In this article, I examine children's reported experiences with stimulant drug treatments for attention deficit hyperactivity disorder in light of bioethical arguments about the potential threats of psychotropic drugs to authenticity and moral agency. Drawing on a study that involved over 150 families in the USA and the UK, I show that children are able to report threats to authenticity, but that the majority of children are not concerned with such threats. On balance, children report that stimulants improve their capacity for moral agency, and they associate this capacity with an ability to meet normative expectations. I argue that although under certain conditions stimulant drug treatment may increase the risk of a threat to authenticity, there are ways to minimise this risk and to maximise the benefits of stimulant drug treatment. Medical professionals in particular should help children to flourish with stimulant drug treatments, in good and in bad conditions.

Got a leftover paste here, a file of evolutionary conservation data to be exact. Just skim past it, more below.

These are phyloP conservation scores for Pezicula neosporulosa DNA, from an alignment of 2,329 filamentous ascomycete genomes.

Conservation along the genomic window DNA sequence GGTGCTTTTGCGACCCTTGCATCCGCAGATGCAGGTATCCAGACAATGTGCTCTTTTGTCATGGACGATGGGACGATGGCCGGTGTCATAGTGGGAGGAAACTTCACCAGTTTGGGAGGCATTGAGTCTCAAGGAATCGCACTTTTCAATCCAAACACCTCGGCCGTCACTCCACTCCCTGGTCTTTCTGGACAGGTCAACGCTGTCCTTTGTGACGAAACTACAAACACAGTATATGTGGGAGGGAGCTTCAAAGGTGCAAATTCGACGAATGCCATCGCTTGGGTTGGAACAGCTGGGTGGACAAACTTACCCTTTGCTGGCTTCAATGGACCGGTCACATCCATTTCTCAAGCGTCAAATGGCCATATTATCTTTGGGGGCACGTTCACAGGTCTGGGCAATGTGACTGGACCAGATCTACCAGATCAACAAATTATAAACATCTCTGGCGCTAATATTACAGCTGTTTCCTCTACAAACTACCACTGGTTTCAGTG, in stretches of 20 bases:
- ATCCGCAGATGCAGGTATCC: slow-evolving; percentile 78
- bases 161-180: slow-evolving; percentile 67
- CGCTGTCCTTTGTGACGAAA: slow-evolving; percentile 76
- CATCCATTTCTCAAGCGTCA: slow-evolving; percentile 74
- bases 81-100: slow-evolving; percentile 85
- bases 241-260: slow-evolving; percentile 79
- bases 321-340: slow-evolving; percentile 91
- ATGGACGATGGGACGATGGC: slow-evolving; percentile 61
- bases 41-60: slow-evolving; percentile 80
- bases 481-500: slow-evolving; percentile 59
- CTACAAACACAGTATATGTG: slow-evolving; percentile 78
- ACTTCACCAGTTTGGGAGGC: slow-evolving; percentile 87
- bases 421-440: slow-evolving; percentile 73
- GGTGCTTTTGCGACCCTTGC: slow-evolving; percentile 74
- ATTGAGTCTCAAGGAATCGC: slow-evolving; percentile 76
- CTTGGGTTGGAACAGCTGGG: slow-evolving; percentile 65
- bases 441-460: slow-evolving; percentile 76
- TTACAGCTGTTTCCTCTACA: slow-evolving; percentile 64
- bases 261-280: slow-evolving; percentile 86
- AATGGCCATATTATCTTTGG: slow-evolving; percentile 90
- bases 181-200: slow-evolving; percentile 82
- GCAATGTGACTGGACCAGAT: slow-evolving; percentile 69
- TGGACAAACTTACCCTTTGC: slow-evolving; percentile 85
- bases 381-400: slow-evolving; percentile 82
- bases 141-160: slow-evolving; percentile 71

J Med Ethics
359 - 366
Children, Neuroethics, Psychiatry, Psychopharmacology, Adolescent, Adolescent Behavior, Amphetamines, Attention Deficit Disorder with Hyperactivity, Central Nervous System Stimulants, Child, Child Behavior, Choice Behavior, Decision Making, Drug Prescriptions, Female, Humans, Interview, Psychological, Male, Methylphenidate, Morals, Personal Autonomy, United Kingdom, United States